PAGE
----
Everywhere around the University of Miami the talk is of a national championship for the Hurricanes this year. And if you believe such chatter, well, there's also lots of choice beach-front property around Miami for sale at $100 an acre, if you'll buy sight unseen, pay cash and agree to getting the deed in the mail.
Obviously, the thought of a national title for the Hurricanes is utterly laughable, except for one thing: Everything Coach Howard Schnellenberger has said his team would achieve since he arrived on the Coral Gables campus on Jan. 8, 1979 has been achieved. In 1980, his motto was "A bowl is the goal." Miami went 8-3 and to the Peach Bowl, its first postseason appearance since 1967. In 1981, his slogan was "Reaching higher," and the Hurricanes went higher, to 9-2, including a shocking win over then No. 1-ranked Penn State. Had the NCAA not put the Hurricanes on probation for the year, they surely would have gone to a bowl. This year the pipe-gnawing Schnellenberger's line is "Go for it"—"it," of course, is the national championship.
Come on, Howard, is your team really any good? "They think so," he says. "And in fact, they have a chance to be a very good football team. I predicate that on Jim Kelly." Ah, yes, Jim Kelly, the senior quarterback with the golden arm who already has passed for 4,643 yards, breaking the school record set by Miami's greatest football legend, George Mira, 1961-63. Kelly has established a slew of other marks, including Most Affable. That means the other guys will block for him. When Schnellenberger is asked about Kelly's weaknesses, he sucks on his pipe and then says, "It's hell when a coach has to study on a question like that." After a spell more, Schnellenberger says, "His improvement will be based on how much our coaching improves, because he does everything we ask him."
Kelly himself claims he needs to get better at knowing when to pull the ball down and run, rather than stand interminably in the pocket until he's suddenly involved in a big wreck. And former Quarterback Earl Morrall, who coaches the Miami signal-callers, says Kelly needs to improve on his timing so he'll have the confidence to throw at the moment his receiver is open, even with a defensive back nearby, instead of waiting for the receiver to get a step in the clear. And, says Morrall, Kelly needs to have a better idea of what's going on behind him while he's concentrating downfield.
Kelly will have impressive help from a big, tough offensive line. Make that two big, tough offensive lines. The Hurricanes have six 1981 lettermen ready, willing and able for blocking duty, plus three good people who were red-shirted last year. Says Center Don Bailey, "We are intense and we are mean."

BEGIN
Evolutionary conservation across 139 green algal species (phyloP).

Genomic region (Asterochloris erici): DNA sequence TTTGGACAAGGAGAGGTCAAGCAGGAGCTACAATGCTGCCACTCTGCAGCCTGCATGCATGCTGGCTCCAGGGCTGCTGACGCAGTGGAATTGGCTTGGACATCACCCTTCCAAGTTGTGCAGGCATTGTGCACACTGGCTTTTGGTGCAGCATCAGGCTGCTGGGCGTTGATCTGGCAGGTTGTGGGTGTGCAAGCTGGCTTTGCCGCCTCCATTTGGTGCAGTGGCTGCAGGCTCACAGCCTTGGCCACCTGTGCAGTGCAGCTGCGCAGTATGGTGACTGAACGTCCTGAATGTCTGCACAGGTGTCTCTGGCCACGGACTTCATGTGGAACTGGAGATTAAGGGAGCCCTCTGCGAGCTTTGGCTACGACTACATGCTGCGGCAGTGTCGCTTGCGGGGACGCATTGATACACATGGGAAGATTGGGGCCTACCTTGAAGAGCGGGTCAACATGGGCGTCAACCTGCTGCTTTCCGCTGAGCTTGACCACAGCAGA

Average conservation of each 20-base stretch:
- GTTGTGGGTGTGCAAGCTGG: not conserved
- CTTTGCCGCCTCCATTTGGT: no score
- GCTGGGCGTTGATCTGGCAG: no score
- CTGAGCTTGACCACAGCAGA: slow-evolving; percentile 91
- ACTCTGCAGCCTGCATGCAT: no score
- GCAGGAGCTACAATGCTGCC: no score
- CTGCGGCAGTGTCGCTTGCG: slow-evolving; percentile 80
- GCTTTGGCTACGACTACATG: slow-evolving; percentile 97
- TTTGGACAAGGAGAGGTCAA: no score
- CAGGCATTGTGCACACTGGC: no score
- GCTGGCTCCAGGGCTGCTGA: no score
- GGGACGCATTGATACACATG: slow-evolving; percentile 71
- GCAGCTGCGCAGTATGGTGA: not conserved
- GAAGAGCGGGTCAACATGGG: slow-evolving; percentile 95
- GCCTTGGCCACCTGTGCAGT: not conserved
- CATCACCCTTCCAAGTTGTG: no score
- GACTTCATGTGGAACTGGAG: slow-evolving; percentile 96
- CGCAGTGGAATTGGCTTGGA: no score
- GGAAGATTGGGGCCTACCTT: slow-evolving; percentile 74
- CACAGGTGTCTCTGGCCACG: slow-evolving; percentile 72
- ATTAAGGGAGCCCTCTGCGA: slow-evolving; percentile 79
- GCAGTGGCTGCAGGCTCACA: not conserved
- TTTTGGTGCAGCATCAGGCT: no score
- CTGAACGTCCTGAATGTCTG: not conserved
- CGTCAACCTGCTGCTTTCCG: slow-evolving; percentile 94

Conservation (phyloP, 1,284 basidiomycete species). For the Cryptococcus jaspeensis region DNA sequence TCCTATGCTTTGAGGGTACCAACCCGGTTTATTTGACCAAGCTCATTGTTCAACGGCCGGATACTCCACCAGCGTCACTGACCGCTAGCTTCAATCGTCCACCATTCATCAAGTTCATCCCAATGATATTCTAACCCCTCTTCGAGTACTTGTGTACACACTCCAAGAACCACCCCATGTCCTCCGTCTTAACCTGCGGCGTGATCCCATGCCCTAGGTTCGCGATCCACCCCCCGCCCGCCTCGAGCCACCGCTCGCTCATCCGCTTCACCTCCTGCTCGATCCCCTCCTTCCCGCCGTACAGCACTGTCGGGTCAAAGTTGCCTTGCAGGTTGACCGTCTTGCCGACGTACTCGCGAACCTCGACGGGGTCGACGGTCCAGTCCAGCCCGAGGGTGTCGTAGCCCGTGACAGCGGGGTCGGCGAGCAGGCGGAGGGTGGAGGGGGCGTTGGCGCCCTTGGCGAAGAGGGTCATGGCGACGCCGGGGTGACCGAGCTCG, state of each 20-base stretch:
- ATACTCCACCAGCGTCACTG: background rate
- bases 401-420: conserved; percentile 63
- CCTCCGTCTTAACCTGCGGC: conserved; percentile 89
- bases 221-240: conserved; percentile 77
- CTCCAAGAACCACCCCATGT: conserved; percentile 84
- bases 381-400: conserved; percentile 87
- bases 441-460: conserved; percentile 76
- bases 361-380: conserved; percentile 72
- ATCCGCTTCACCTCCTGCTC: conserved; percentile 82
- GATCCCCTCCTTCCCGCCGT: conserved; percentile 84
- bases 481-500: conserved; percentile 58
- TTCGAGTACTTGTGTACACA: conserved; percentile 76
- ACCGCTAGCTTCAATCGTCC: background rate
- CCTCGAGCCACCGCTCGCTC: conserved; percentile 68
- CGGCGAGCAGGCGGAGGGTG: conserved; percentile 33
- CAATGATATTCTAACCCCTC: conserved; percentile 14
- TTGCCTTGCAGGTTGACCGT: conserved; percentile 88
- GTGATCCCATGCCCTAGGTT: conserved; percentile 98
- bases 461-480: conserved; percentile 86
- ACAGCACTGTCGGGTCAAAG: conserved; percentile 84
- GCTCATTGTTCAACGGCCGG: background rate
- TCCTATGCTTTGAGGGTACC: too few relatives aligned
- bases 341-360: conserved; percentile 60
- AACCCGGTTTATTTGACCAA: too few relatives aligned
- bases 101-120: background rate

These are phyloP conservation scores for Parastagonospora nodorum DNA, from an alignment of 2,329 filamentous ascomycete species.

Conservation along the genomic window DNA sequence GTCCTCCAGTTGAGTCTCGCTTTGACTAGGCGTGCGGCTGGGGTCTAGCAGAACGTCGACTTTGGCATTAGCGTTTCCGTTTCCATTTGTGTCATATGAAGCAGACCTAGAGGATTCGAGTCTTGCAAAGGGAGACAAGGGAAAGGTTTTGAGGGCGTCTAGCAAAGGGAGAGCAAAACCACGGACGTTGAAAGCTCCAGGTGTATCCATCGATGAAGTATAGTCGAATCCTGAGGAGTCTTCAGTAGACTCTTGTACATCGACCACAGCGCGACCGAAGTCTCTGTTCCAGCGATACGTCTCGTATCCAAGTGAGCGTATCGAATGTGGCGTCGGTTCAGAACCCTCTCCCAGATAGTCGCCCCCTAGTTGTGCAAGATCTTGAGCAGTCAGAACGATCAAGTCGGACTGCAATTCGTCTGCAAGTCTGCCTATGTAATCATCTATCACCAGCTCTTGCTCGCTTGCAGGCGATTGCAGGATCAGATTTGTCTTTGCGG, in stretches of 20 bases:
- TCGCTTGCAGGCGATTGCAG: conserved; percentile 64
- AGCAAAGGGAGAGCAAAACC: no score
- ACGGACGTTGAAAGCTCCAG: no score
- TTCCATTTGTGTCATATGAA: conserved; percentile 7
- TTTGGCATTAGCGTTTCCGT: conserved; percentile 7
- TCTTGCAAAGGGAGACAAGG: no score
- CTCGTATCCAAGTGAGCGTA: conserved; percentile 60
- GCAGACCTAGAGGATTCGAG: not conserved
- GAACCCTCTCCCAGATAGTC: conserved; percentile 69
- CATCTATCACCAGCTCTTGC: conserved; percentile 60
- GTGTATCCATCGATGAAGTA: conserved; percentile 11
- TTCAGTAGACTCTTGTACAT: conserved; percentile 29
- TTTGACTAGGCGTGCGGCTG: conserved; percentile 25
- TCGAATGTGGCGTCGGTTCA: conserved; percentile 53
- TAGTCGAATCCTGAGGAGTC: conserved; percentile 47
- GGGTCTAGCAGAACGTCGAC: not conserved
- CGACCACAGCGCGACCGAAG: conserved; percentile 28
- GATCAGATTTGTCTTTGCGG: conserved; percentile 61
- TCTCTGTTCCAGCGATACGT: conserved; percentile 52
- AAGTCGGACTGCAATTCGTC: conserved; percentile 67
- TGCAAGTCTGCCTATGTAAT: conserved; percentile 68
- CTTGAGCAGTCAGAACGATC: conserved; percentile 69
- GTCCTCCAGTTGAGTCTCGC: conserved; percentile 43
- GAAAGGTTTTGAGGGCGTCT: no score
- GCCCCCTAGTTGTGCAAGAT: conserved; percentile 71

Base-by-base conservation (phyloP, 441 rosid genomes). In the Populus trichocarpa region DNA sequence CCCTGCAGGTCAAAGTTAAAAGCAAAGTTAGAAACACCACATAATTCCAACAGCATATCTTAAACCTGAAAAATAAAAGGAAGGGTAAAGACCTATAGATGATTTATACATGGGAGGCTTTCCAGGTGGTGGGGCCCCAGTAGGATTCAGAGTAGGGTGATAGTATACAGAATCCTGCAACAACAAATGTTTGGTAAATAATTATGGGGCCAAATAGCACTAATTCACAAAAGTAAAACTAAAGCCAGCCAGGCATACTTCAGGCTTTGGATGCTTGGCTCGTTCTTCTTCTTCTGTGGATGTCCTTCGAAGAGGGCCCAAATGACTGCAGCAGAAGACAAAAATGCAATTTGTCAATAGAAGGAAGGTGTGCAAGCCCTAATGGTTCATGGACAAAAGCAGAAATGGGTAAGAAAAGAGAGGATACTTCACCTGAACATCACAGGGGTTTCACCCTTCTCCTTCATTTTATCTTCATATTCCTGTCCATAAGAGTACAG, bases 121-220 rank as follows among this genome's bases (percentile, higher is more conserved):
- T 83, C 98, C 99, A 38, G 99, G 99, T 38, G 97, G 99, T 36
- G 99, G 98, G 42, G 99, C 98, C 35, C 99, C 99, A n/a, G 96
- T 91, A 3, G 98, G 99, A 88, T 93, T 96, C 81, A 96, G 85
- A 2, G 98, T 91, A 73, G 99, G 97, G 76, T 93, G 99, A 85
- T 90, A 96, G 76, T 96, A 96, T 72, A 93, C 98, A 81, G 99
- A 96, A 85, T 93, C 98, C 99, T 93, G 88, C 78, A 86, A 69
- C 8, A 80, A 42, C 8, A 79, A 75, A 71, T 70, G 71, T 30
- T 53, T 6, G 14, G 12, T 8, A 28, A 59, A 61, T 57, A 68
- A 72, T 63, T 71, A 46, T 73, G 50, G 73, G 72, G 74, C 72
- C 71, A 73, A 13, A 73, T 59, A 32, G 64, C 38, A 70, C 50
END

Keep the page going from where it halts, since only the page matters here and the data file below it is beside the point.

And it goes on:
Another key returnee is Split End Rocky Belk, who had an appendectomy early last year and missed two games. He still made 15 catches for an average gain of 23.8 yards—gulp!—and showed a ton of courage on the crossing patterns.
Overall the offense, which set school records for total yardage each of the past two seasons, should be even better this time around.
There is somewhat less to cheer when it comes to the defense, mostly because the two fine tackles from 1981, Bob Nelson and All-America Lester Williams, are gone. To fill the breach, Middle Guard Tony Chickillo, who was second among the Hurricanes in tackles last year with 96, has been shifted to one tackle. At the other tackle will be Fred Robinson, who at 235 pounds is too small except when it comes to his ticker. Says Chickillo, "We ain't going to have the defense we had last year, so we'll have to hustle." There is also concern about the secondary, especially at free safety, where Fred Marion starred for three years. Marion is gone, and neither of his replacements, Eddie Williams and Dave Ditthardt, has much experience.
The basis for the pervasive optimism at the U of M isn't so much the Hurricanes' talent, which is considerable, but Schnellenberger's success in getting the players and fans to believe in him and his system. After all, in the '70s the Hurricanes had six coaches before Howard, and none of them got anywhere. You had to knock on a lot of doors in those days to find a Miami fan. As Schnellenberger says, "It's hard to care after 13 years of being terrible." But the fans care once again. The average attendance was 24,001 in 1980; last year it was 39,851.
The Hurricanes open on Sept. 4 at Florida. Make that Hated Florida. Miami has whipped the Gators four years running, including last season, when Danny Miller's 55-yard field goal with 40 seconds left hit an upright and caromed through for a 21-20 win. Florida was not amused. Anyway, if the Hurricanes beat the Gators again and then whip Houston the following week, they could be well on their way to proving that all those optimists in Miami may not be cockeyed after all.
Schnellenberger and Kelly are two good reasons for Miami to cheer.